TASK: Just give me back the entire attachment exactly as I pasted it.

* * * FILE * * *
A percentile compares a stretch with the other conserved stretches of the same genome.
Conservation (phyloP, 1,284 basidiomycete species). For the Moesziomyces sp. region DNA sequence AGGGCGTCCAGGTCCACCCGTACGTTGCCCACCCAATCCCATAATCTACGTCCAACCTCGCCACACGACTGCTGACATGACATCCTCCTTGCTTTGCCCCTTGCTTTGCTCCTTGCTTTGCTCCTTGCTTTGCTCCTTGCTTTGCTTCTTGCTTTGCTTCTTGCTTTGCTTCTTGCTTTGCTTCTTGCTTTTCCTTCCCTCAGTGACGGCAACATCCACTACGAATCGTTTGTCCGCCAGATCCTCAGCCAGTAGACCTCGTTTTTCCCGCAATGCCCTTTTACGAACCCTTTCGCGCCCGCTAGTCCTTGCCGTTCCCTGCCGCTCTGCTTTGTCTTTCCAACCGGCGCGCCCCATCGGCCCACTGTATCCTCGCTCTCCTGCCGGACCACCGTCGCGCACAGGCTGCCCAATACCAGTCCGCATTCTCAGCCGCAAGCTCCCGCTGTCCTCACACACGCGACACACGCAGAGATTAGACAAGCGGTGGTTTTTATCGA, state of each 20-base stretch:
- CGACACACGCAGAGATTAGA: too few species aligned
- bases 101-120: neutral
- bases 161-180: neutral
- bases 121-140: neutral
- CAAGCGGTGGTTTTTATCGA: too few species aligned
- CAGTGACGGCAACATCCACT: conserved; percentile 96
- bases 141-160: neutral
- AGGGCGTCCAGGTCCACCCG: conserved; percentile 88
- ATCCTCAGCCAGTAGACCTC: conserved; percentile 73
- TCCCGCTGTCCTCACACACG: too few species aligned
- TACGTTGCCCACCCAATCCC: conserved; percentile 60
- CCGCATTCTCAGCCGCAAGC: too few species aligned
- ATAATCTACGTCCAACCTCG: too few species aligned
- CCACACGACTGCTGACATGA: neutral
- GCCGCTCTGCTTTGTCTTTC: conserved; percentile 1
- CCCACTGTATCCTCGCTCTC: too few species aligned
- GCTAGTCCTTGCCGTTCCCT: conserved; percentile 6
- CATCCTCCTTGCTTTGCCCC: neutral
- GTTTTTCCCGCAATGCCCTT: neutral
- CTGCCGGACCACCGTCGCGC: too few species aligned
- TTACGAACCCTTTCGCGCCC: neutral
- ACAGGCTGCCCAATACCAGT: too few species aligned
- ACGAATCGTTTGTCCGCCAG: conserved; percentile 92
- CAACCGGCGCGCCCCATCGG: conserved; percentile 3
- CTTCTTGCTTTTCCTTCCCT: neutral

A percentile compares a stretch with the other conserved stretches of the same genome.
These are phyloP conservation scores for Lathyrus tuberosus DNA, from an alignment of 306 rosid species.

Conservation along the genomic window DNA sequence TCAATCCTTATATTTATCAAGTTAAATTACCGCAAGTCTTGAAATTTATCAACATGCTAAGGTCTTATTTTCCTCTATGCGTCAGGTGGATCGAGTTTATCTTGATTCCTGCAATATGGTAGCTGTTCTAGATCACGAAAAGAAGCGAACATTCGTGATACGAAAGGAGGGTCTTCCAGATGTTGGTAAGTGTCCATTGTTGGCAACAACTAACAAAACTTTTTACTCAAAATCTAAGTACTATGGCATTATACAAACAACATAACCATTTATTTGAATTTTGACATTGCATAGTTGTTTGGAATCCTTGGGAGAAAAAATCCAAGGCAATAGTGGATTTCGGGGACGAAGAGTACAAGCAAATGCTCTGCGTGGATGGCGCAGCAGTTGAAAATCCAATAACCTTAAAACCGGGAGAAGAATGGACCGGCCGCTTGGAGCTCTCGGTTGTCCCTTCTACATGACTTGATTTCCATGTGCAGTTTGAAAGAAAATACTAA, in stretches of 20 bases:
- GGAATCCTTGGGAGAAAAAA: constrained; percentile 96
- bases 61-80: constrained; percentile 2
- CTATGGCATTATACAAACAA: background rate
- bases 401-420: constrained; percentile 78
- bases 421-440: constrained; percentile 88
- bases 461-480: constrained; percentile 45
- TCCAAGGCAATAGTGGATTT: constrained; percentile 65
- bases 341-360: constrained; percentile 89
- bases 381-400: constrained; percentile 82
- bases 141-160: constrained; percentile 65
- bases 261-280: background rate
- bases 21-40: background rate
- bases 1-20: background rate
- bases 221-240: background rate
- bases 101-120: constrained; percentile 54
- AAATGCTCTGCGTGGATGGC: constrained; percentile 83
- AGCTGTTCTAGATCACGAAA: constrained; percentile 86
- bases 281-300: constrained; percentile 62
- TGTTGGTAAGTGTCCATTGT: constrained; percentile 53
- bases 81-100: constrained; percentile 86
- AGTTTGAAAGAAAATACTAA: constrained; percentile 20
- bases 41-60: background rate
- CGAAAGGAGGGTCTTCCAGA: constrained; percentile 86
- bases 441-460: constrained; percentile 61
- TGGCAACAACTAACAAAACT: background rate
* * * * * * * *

A percentile compares a stretch with the other conserved stretches of the same genome.
Conservation (phyloP, 1,284 basidiomycete species). For the Moesziomyces sp. region DNA sequence AGGGCGTCCAGGTCCACCCGTACGTTGCCCACCCAATCCCATAATCTACGTCCAACCTCGCCACACGACTGCTGACATGACATCCTCCTTGCTTTGCCCCTTGCTTTGCTCCTTGCTTTGCTCCTTGCTTTGCTCCTTGCTTTGCTTCTTGCTTTGCTTCTTGCTTTGCTTCTTGCTTTGCTTCTTGCTTTTCCTTCCCTCAGTGACGGCAACATCCACTACGAATCGTTTGTCCGCCAGATCCTCAGCCAGTAGACCTCGTTTTTCCCGCAATGCCCTTTTACGAACCCTTTCGCGCCCGCTAGTCCTTGCCGTTCCCTGCCGCTCTGCTTTGTCTTTCCAACCGGCGCGCCCCATCGGCCCACTGTATCCTCGCTCTCCTGCCGGACCACCGTCGCGCACAGGCTGCCCAATACCAGTCCGCATTCTCAGCCGCAAGCTCCCGCTGTCCTCACACACGCGACACACGCAGAGATTAGACAAGCGGTGGTTTTTATCGA, state of each 20-base stretch:
- CGACACACGCAGAGATTAGA: too few species aligned
- bases 101-120: neutral
- bases 161-180: neutral
- bases 121-140: neutral
- CAAGCGGTGGTTTTTATCGA: too few species aligned
- CAGTGACGGCAACATCCACT: conserved; percentile 96
- bases 141-160: neutral
- AGGGCGTCCAGGTCCACCCG: conserved; percentile 88
- ATCCTCAGCCAGTAGACCTC: conserved; percentile 73
- TCCCGCTGTCCTCACACACG: too few species aligned
- TACGTTGCCCACCCAATCCC: conserved; percentile 60
- CCGCATTCTCAGCCGCAAGC: too few species aligned
- ATAATCTACGTCCAACCTCG: too few species aligned
- CCACACGACTGCTGACATGA: neutral
- GCCGCTCTGCTTTGTCTTTC: conserved; percentile 1
- CCCACTGTATCCTCGCTCTC: too few species aligned
- GCTAGTCCTTGCCGTTCCCT: conserved; percentile 6
- CATCCTCCTTGCTTTGCCCC: neutral
- GTTTTTCCCGCAATGCCCTT: neutral
- CTGCCGGACCACCGTCGCGC: too few species aligned
- TTACGAACCCTTTCGCGCCC: neutral
- ACAGGCTGCCCAATACCAGT: too few species aligned
- ACGAATCGTTTGTCCGCCAG: conserved; percentile 92
- CAACCGGCGCGCCCCATCGG: conserved; percentile 3
- CTTCTTGCTTTTCCTTCCCT: neutral

A percentile compares a stretch with the other conserved stretches of the same genome.
These are phyloP conservation scores for Lathyrus tuberosus DNA, from an alignment of 306 rosid species.

Conservation along the genomic window DNA sequence TCAATCCTTATATTTATCAAGTTAAATTACCGCAAGTCTTGAAATTTATCAACATGCTAAGGTCTTATTTTCCTCTATGCGTCAGGTGGATCGAGTTTATCTTGATTCCTGCAATATGGTAGCTGTTCTAGATCACGAAAAGAAGCGAACATTCGTGATACGAAAGGAGGGTCTTCCAGATGTTGGTAAGTGTCCATTGTTGGCAACAACTAACAAAACTTTTTACTCAAAATCTAAGTACTATGGCATTATACAAACAACATAACCATTTATTTGAATTTTGACATTGCATAGTTGTTTGGAATCCTTGGGAGAAAAAATCCAAGGCAATAGTGGATTTCGGGGACGAAGAGTACAAGCAAATGCTCTGCGTGGATGGCGCAGCAGTTGAAAATCCAATAACCTTAAAACCGGGAGAAGAATGGACCGGCCGCTTGGAGCTCTCGGTTGTCCCTTCTACATGACTTGATTTCCATGTGCAGTTTGAAAGAAAATACTAA, in stretches of 20 bases:
- GGAATCCTTGGGAGAAAAAA: constrained; percentile 96
- bases 61-80: constrained; percentile 2
- CTATGGCATTATACAAACAA: background rate
- bases 401-420: constrained; percentile 78
- bases 421-440: constrained; percentile 88
- bases 461-480: constrained; percentile 45
- TCCAAGGCAATAGTGGATTT: constrained; percentile 65
- bases 341-360: constrained; percentile 89
- bases 381-400: constrained; percentile 82
- bases 141-160: constrained; percentile 65
- bases 261-280: background rate
- bases 21-40: background rate
- bases 1-20: background rate
- bases 221-240: background rate
- bases 101-120: constrained; percentile 54
- AAATGCTCTGCGTGGATGGC: constrained; percentile 83
- AGCTGTTCTAGATCACGAAA: constrained; percentile 86
- bases 281-300: constrained; percentile 62
- TGTTGGTAAGTGTCCATTGT: constrained; percentile 53
- bases 81-100: constrained; percentile 86
- AGTTTGAAAGAAAATACTAA: constrained; percentile 20
- bases 41-60: background rate
- CGAAAGGAGGGTCTTCCAGA: constrained; percentile 86
- bases 441-460: constrained; percentile 61
- TGGCAACAACTAACAAAACT: background rate